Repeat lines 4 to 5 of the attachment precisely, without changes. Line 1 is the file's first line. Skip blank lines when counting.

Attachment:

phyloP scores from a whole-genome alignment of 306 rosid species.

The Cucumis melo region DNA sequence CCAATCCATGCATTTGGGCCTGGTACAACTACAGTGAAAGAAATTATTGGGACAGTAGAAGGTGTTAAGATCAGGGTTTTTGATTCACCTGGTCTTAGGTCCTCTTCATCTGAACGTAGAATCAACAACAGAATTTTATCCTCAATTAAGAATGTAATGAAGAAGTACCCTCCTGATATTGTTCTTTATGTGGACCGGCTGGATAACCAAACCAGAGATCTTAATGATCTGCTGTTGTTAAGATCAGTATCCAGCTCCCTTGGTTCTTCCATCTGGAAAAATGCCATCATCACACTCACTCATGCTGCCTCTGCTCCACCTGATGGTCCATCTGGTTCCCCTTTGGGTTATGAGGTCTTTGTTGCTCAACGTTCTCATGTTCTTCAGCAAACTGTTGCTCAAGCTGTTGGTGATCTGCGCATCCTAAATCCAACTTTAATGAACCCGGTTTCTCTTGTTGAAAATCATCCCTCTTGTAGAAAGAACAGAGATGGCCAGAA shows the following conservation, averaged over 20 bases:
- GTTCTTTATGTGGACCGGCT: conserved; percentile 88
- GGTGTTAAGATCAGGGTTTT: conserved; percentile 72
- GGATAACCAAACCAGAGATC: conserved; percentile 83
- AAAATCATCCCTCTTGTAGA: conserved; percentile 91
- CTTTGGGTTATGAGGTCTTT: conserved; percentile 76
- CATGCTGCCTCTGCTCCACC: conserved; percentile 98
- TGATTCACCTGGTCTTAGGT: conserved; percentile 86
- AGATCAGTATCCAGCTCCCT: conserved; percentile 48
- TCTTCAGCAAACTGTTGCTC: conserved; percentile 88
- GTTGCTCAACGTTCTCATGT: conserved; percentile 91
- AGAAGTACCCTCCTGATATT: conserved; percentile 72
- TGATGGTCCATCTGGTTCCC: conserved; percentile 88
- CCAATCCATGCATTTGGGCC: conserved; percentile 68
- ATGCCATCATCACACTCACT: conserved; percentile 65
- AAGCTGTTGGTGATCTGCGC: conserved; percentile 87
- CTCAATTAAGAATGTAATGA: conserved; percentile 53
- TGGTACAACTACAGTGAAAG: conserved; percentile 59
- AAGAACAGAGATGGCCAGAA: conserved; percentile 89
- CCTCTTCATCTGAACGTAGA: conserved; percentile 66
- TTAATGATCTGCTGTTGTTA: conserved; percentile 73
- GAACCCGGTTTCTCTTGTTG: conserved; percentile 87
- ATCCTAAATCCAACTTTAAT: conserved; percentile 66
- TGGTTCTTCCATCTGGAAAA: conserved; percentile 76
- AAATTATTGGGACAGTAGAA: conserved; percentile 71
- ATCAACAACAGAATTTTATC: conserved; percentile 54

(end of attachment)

- GGTGTTAAGATCAGGGTTTT: conserved; percentile 72
- GGATAACCAAACCAGAGATC: conserved; percentile 83